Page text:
Q: Can you use a disabled electric vehicle charge station without a disability placard if you stay in your vehicle ready to move for a disabled person? That would be in cases where all the non-disabled spaces are occupied. It makes sense, but what is the law?
A: Parking for disabled motorists has been around for decades. By now anyone who has been paying attention knows that if you see a parking spot marked with a white wheelchair on a blue background, that’s reserved for folks who have a special placard or plate. It’s rare that I see anyone violate that law, so it seems we have that one mostly figured out. To the few who do illegally park in spots for people with disabilities, you probably don’t care what we think about you.
But what about when you combine an EV charger with a parking spot marked for people with disabilities? Does that change the rules? Can a disabled person with an internal combustion engine park there? Can a non-disabled EV driver charge there? I’ve found lots of recommendations from organizations, but not a lot of rules.
We’re in an in-between time for EVs. They’re not a novelty anymore, but they’re new enough that we still have some stuff to figure out. That includes making sure that charging stations are accessible for all EV users. As of 2021, this state requires that new construction projects provide EV charging in 10% of all parking spots.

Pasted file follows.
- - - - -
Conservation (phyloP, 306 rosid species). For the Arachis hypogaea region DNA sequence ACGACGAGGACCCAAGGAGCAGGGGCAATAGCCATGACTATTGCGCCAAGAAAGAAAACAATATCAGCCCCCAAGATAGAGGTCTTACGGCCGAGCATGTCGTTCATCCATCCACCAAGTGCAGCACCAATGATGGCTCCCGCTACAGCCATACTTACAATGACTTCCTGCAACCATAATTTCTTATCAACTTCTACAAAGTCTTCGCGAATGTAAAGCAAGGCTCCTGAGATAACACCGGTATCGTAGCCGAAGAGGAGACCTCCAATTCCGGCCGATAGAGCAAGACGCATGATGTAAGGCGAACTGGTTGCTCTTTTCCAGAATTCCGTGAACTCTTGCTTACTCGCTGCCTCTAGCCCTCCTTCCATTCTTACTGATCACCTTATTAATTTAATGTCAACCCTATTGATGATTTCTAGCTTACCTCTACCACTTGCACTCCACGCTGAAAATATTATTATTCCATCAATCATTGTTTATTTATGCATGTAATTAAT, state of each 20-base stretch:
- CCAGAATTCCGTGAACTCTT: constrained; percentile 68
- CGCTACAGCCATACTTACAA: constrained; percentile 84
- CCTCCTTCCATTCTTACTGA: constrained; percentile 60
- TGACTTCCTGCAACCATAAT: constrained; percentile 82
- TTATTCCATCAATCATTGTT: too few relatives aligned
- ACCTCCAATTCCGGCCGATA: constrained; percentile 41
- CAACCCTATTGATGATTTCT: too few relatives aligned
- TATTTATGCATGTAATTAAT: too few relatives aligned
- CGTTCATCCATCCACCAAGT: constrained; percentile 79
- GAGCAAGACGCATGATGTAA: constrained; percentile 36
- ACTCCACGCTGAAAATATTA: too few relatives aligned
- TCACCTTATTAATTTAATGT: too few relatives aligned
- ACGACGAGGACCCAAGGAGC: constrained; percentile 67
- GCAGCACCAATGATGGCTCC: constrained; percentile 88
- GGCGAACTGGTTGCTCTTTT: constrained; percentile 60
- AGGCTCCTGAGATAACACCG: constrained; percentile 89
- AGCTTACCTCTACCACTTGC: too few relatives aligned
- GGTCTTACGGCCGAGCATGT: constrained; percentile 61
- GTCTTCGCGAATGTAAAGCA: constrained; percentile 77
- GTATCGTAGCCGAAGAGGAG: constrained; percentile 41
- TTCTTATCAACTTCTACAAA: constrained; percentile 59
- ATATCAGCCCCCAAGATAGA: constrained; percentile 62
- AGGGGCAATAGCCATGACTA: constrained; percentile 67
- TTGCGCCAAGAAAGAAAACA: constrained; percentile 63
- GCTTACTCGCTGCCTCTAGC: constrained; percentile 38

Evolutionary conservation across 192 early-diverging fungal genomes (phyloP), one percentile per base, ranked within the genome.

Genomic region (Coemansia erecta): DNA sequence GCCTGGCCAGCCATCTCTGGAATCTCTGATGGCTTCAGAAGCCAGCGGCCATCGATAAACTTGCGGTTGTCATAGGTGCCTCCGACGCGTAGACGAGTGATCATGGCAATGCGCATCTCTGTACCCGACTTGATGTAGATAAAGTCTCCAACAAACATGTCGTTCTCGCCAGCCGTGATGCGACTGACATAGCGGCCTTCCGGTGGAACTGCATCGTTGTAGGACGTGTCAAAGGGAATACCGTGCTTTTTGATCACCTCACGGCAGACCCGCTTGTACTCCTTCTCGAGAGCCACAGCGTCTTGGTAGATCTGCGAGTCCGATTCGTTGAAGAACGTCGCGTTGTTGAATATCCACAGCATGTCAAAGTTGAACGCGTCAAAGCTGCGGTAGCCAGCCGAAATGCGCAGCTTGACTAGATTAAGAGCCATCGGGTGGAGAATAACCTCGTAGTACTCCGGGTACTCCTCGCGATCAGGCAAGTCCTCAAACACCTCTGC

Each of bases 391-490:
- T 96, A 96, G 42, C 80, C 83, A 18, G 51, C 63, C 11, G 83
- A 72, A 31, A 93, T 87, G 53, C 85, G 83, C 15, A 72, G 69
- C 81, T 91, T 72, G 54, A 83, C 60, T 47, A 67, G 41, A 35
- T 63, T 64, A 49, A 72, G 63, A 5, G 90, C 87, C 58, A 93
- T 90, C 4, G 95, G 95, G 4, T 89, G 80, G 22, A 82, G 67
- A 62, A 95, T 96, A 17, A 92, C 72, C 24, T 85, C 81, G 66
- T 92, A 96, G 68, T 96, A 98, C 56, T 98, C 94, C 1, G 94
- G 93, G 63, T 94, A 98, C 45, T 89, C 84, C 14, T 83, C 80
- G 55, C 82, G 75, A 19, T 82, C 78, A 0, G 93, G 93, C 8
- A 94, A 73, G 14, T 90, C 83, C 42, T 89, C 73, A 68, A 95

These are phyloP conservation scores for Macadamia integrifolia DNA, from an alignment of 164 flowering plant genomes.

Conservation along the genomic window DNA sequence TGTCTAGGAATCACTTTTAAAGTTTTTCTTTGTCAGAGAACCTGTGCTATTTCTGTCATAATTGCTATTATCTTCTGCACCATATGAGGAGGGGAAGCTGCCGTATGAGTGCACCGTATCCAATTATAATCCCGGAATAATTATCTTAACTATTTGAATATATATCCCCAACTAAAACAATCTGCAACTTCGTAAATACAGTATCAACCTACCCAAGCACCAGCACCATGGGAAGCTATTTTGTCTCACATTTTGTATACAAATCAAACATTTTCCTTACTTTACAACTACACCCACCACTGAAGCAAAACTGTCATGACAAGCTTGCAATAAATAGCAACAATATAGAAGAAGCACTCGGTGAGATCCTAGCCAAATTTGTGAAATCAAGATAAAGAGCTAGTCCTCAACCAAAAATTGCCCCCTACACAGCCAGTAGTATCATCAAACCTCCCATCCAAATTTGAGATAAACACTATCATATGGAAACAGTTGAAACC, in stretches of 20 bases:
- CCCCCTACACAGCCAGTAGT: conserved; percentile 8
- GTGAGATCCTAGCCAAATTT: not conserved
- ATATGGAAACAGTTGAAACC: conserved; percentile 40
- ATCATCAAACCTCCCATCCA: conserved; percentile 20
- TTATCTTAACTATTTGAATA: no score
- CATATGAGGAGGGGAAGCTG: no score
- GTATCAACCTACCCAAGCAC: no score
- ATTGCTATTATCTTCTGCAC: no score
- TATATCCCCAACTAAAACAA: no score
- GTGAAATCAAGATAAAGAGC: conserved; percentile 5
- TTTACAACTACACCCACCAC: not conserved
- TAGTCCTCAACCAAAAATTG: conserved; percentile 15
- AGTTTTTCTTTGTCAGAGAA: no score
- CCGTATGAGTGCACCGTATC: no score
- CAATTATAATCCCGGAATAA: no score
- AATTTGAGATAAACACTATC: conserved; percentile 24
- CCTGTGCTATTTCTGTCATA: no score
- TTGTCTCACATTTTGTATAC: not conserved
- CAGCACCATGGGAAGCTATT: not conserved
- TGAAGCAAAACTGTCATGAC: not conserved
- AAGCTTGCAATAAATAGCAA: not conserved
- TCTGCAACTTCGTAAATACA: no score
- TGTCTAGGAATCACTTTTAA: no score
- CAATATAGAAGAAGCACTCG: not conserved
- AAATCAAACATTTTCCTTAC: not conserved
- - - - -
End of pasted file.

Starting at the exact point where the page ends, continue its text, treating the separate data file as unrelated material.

Of course, most of the parking lots you encounter aren’t new so the new rules don’t apply. Even so, it’s possible that you could find an EV charging site that is accessible for a disabled driver (wider and with walk path markings on the ground) but without the blue disabled sign. Can a non-disabled driver use it?
I was hoping that state law would provide an answer, but I couldn’t find one. However, I found some city codes that state, “It is not necessary to designate the accessible electric vehicle charging station exclusively for the use of disabled persons.” Presumably that would only apply in situations where the accessible charging station is not counted in the total required accessible parking spaces (and thus wouldn’t be marked with the disabled sign.)
For years parking lots have had a requirement to provide parking for disabled people at a rate of one accessible space for every 25 total spaces. If the EV charging spot also counts as one of the required accessible parking spaces, it should be marked with the accepted signage, and in that situation, you wouldn’t be allowed to charge your EV there without a disabled placard.
Now let’s say there is a row of charging stations and one is accessible (but not posted with the blue disabled sign). I’m going to use a bathroom analogy. If you walked into a public restroom, and the only stall left is accessible, well, you have an urgent need, so do what you have to do. But if others are available leave that one for someone who needs it.
The accessible EV charging laws are new (and evolving). That said, we can always choose to make kind driving (and charging) choices. Follow the law when it’s clear (stay out of spots marked with a disabled sign), and follow your conscience when it’s not.
Doug Dahl writes the weekly The Wise Drive column for this newspaper. He is with the state Traffic Safety Commission.